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Police, IDIPIC pursue safe New Year’s Eve on island

One of the keys to having a happy New Year’s Day is to make it through the night before without getting arrested, crashing a car, killing someone or getting killed.

Since New Year’s Eve is a traditional night of alcohol-induced revelry, law enforcement agencies on Whidbey Island are teaming up for a special DUI-related patrol emphasis on state, county and city roads.

Troopers with the State Patrol will patrol Highways 20 and 525 as usual on New Year’s Eve, but with one special change for the holiday. Alicia Crossley, secretary at the Oak Harbor State Patrol office, said a member of the statewide DUI squad will be working a 10-hour shift on Whidbey.

Jan Smith, spokesperson for the Island County Sheriff’s Office, said extra patrols will be out Friday “helping keep the county roads safer.” The overtime costs are covered through a grant from the state Traffic Safety Commission.

“Please don’t drink to excess and don’t drive when you drink,” she said.

Likewise, Capt. Rick Wallace with the Oak Harbor Police Department said the department will have two extra patrols out over the holiday, as they do every year.

Perhaps because of all the extra law enforcement on the roads, New Year’s has been a fairly safe holiday in recent years. In fact, Wallace said officers make more traffic stops on New Year’s Eve, but end up arresting fewer than the average number of drivers for DUI.

Nevertheless, a local expert on impaired driving warns folks to be careful and urges people simply not to drive if they will be drinking or taking medication. JoAnn Hellmann, coordinator of the Impaired Driving Impact Panel of Island County, points out that people should be vigilant about impaired driving all year round, not just when the big boozing holiday roll around.

According to the 2003 report on the Health of Island County, car crashes are the leading cause of accidental deaths for people under the age of 65. In a 2004 report, the National Traffic Safety Commission reported that 43 percent of car fatalities in the state last year were alcohol-related.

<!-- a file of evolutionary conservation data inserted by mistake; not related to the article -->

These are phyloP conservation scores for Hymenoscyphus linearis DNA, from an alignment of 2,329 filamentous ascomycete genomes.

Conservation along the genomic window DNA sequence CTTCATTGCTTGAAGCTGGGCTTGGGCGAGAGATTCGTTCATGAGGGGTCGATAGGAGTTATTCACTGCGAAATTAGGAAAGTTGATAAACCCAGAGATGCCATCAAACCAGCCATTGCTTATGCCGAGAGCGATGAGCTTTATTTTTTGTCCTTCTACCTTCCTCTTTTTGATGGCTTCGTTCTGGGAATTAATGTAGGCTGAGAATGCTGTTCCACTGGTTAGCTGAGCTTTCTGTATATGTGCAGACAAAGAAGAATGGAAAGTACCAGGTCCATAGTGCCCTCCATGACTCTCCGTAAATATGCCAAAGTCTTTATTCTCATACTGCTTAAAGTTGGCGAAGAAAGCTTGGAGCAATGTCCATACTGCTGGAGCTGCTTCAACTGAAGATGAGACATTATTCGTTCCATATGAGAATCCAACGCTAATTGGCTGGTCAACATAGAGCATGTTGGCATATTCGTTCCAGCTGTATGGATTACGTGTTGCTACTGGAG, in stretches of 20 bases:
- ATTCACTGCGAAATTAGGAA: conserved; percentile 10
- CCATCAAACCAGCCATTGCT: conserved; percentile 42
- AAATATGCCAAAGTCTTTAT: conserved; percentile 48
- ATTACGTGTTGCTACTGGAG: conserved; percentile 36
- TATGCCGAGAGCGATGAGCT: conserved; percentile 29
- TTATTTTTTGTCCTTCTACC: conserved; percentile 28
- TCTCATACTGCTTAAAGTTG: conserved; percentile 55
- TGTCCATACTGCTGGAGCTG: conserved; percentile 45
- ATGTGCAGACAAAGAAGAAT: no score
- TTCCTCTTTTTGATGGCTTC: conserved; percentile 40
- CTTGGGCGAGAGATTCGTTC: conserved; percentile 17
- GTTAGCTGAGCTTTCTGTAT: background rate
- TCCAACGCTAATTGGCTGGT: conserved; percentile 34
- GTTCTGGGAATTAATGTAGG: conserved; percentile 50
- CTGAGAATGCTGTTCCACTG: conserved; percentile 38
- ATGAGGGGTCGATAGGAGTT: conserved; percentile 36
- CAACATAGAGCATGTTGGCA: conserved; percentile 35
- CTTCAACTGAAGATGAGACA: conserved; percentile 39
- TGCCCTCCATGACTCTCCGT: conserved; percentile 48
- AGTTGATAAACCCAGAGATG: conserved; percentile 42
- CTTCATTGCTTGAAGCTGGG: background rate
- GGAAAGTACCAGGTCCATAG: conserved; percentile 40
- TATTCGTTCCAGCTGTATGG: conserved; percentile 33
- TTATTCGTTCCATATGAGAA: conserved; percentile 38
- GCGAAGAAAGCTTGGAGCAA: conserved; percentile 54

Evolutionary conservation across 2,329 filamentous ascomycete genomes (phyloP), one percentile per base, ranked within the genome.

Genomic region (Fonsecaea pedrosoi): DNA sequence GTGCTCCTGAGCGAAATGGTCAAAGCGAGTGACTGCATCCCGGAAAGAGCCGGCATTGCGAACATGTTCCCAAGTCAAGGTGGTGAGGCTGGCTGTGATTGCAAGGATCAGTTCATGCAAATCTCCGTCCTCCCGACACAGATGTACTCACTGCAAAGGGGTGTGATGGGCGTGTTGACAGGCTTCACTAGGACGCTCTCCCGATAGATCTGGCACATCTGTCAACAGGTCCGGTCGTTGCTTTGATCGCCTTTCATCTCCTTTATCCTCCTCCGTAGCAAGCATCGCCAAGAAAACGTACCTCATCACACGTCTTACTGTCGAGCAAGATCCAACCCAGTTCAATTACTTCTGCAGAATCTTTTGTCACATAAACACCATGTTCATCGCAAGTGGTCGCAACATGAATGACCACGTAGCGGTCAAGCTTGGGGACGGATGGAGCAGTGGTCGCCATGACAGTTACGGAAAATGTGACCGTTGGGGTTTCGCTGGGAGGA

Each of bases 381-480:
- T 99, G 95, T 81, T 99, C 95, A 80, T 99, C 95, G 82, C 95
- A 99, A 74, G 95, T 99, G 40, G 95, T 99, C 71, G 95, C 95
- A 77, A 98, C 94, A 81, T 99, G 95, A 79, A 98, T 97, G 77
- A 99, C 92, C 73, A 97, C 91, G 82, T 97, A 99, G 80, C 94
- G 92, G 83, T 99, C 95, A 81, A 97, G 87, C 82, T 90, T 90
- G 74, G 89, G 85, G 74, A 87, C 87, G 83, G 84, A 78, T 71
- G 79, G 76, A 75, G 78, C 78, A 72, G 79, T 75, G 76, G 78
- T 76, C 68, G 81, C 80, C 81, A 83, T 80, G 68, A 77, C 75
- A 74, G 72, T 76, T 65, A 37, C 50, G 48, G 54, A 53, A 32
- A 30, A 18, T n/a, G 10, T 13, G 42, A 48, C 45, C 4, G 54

Hellmann said there’s a lot of misinformation and myths about impaired driving floating around. “People have this

tion that if you’re not a big sloppy drunk behind the wheel, you’re not a hazard,” she said. “The truth is that your impairment starts at the first drink.”

Some things people should be aware of is that many medications, not just cough syrup, can impair driving ability. Women have “three strikes against them,” she said, because they are smaller, have a higher percentage of body fat (which prolongs the effects of alcohol) and they have a lower amount of the enzyme that breaks down alcohol.

To be truly safe, a designated driver should refrain from having any alcohol or drugs, she said.

The Impaired Driving Impact Panel consists of community members, police officers, the coroner, and others who speak about how lives have been touched or torn apart by impaired driving. The nonprofit group started out as a creative sentencing project for impaired drivers and underaged drinking, but evolved into program that also targets youth. To date, over 1,000 driver’s education students have attended the panel.

Because of success of IDIPIC, the Washington Traffic Safety Commission recently honored Hellmann with a citizen award at the 17th annual Impaired Driver Safety Conference.

“She was given the award for her untiring efforts in education and awareness programs for youth relating to underage drinking and driving under the influence,” the Traffic Safety Commission press release states.

You can reach Jessie Stensland at jstensland@whidbeynewstimes.com or 675-6611.

Community Events, April 2014

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